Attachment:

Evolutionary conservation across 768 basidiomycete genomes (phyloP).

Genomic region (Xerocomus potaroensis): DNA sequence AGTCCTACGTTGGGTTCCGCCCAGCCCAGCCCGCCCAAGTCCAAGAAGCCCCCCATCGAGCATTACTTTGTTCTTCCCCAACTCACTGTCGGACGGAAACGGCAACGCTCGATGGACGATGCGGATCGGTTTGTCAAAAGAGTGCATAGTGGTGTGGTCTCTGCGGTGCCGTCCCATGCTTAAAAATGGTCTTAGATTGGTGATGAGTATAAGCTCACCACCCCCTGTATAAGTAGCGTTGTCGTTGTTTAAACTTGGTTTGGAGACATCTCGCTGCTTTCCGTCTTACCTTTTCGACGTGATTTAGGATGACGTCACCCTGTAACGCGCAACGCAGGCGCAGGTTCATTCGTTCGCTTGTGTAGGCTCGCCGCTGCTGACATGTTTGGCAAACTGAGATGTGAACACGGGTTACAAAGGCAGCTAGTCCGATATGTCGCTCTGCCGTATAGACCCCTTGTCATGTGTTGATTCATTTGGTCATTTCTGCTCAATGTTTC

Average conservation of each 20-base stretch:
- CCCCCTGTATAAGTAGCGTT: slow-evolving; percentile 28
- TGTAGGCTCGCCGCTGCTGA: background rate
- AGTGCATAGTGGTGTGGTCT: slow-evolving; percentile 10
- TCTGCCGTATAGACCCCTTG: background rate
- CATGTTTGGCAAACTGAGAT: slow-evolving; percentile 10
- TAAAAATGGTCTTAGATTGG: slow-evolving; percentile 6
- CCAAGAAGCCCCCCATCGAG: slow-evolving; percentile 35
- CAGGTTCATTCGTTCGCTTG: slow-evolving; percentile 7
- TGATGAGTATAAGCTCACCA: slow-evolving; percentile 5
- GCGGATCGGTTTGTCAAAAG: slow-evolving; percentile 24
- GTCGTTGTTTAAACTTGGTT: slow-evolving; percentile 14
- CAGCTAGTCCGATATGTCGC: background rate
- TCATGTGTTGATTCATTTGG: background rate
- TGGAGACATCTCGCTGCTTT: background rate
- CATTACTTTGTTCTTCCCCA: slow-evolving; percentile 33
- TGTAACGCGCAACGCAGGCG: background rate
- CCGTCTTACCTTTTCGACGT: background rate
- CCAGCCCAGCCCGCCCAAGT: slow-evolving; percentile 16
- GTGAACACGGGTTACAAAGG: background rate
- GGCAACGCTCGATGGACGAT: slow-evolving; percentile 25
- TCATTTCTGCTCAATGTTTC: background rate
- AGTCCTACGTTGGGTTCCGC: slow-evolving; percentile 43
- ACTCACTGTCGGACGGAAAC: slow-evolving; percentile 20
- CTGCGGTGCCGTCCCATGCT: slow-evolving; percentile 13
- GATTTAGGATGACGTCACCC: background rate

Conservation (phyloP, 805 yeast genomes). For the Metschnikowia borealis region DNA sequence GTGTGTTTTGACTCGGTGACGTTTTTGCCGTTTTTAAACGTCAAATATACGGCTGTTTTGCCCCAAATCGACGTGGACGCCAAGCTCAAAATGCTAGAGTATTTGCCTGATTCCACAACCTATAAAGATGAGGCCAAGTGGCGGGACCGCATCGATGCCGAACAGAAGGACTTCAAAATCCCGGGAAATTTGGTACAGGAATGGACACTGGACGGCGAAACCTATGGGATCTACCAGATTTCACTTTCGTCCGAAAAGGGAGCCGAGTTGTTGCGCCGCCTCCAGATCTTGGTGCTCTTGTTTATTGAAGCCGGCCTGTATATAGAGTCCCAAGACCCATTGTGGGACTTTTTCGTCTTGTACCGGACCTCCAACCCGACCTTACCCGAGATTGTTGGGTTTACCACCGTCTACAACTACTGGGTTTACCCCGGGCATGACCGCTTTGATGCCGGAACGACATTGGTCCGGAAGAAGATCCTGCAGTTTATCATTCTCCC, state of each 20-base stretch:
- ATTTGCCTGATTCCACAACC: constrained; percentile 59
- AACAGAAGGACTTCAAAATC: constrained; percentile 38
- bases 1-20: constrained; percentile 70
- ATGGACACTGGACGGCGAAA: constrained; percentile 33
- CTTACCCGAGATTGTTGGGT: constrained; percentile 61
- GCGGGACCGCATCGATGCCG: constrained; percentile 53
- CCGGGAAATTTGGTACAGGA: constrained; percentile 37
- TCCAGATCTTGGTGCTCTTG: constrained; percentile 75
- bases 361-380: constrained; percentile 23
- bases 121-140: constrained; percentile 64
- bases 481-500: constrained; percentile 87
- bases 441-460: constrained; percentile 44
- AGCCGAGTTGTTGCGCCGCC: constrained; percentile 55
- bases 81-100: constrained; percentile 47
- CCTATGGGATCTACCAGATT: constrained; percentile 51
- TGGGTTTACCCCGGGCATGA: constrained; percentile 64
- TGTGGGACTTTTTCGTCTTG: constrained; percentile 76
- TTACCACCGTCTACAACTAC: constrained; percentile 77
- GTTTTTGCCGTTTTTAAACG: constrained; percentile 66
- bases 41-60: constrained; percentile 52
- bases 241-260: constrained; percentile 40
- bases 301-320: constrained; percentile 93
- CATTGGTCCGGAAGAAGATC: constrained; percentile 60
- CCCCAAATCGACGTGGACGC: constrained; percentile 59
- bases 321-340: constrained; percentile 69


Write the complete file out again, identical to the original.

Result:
Evolutionary conservation across 768 basidiomycete genomes (phyloP).

Genomic region (Xerocomus potaroensis): DNA sequence AGTCCTACGTTGGGTTCCGCCCAGCCCAGCCCGCCCAAGTCCAAGAAGCCCCCCATCGAGCATTACTTTGTTCTTCCCCAACTCACTGTCGGACGGAAACGGCAACGCTCGATGGACGATGCGGATCGGTTTGTCAAAAGAGTGCATAGTGGTGTGGTCTCTGCGGTGCCGTCCCATGCTTAAAAATGGTCTTAGATTGGTGATGAGTATAAGCTCACCACCCCCTGTATAAGTAGCGTTGTCGTTGTTTAAACTTGGTTTGGAGACATCTCGCTGCTTTCCGTCTTACCTTTTCGACGTGATTTAGGATGACGTCACCCTGTAACGCGCAACGCAGGCGCAGGTTCATTCGTTCGCTTGTGTAGGCTCGCCGCTGCTGACATGTTTGGCAAACTGAGATGTGAACACGGGTTACAAAGGCAGCTAGTCCGATATGTCGCTCTGCCGTATAGACCCCTTGTCATGTGTTGATTCATTTGGTCATTTCTGCTCAATGTTTC

Average conservation of each 20-base stretch:
- CCCCCTGTATAAGTAGCGTT: slow-evolving; percentile 28
- TGTAGGCTCGCCGCTGCTGA: background rate
- AGTGCATAGTGGTGTGGTCT: slow-evolving; percentile 10
- TCTGCCGTATAGACCCCTTG: background rate
- CATGTTTGGCAAACTGAGAT: slow-evolving; percentile 10
- TAAAAATGGTCTTAGATTGG: slow-evolving; percentile 6
- CCAAGAAGCCCCCCATCGAG: slow-evolving; percentile 35
- CAGGTTCATTCGTTCGCTTG: slow-evolving; percentile 7
- TGATGAGTATAAGCTCACCA: slow-evolving; percentile 5
- GCGGATCGGTTTGTCAAAAG: slow-evolving; percentile 24
- GTCGTTGTTTAAACTTGGTT: slow-evolving; percentile 14
- CAGCTAGTCCGATATGTCGC: background rate
- TCATGTGTTGATTCATTTGG: background rate
- TGGAGACATCTCGCTGCTTT: background rate
- CATTACTTTGTTCTTCCCCA: slow-evolving; percentile 33
- TGTAACGCGCAACGCAGGCG: background rate
- CCGTCTTACCTTTTCGACGT: background rate
- CCAGCCCAGCCCGCCCAAGT: slow-evolving; percentile 16
- GTGAACACGGGTTACAAAGG: background rate
- GGCAACGCTCGATGGACGAT: slow-evolving; percentile 25
- TCATTTCTGCTCAATGTTTC: background rate
- AGTCCTACGTTGGGTTCCGC: slow-evolving; percentile 43
- ACTCACTGTCGGACGGAAAC: slow-evolving; percentile 20
- CTGCGGTGCCGTCCCATGCT: slow-evolving; percentile 13
- GATTTAGGATGACGTCACCC: background rate

Conservation (phyloP, 805 yeast genomes). For the Metschnikowia borealis region DNA sequence GTGTGTTTTGACTCGGTGACGTTTTTGCCGTTTTTAAACGTCAAATATACGGCTGTTTTGCCCCAAATCGACGTGGACGCCAAGCTCAAAATGCTAGAGTATTTGCCTGATTCCACAACCTATAAAGATGAGGCCAAGTGGCGGGACCGCATCGATGCCGAACAGAAGGACTTCAAAATCCCGGGAAATTTGGTACAGGAATGGACACTGGACGGCGAAACCTATGGGATCTACCAGATTTCACTTTCGTCCGAAAAGGGAGCCGAGTTGTTGCGCCGCCTCCAGATCTTGGTGCTCTTGTTTATTGAAGCCGGCCTGTATATAGAGTCCCAAGACCCATTGTGGGACTTTTTCGTCTTGTACCGGACCTCCAACCCGACCTTACCCGAGATTGTTGGGTTTACCACCGTCTACAACTACTGGGTTTACCCCGGGCATGACCGCTTTGATGCCGGAACGACATTGGTCCGGAAGAAGATCCTGCAGTTTATCATTCTCCC, state of each 20-base stretch:
- ATTTGCCTGATTCCACAACC: constrained; percentile 59
- AACAGAAGGACTTCAAAATC: constrained; percentile 38
- bases 1-20: constrained; percentile 70
- ATGGACACTGGACGGCGAAA: constrained; percentile 33
- CTTACCCGAGATTGTTGGGT: constrained; percentile 61
- GCGGGACCGCATCGATGCCG: constrained; percentile 53
- CCGGGAAATTTGGTACAGGA: constrained; percentile 37
- TCCAGATCTTGGTGCTCTTG: constrained; percentile 75
- bases 361-380: constrained; percentile 23
- bases 121-140: constrained; percentile 64
- bases 481-500: constrained; percentile 87
- bases 441-460: constrained; percentile 44
- AGCCGAGTTGTTGCGCCGCC: constrained; percentile 55
- bases 81-100: constrained; percentile 47
- CCTATGGGATCTACCAGATT: constrained; percentile 51
- TGGGTTTACCCCGGGCATGA: constrained; percentile 64
- TGTGGGACTTTTTCGTCTTG: constrained; percentile 76
- TTACCACCGTCTACAACTAC: constrained; percentile 77
- GTTTTTGCCGTTTTTAAACG: constrained; percentile 66
- bases 41-60: constrained; percentile 52
- bases 241-260: constrained; percentile 40
- bases 301-320: constrained; percentile 93
- CATTGGTCCGGAAGAAGATC: constrained; percentile 60
- CCCCAAATCGACGTGGACGC: constrained; percentile 59
- bases 321-340: constrained; percentile 69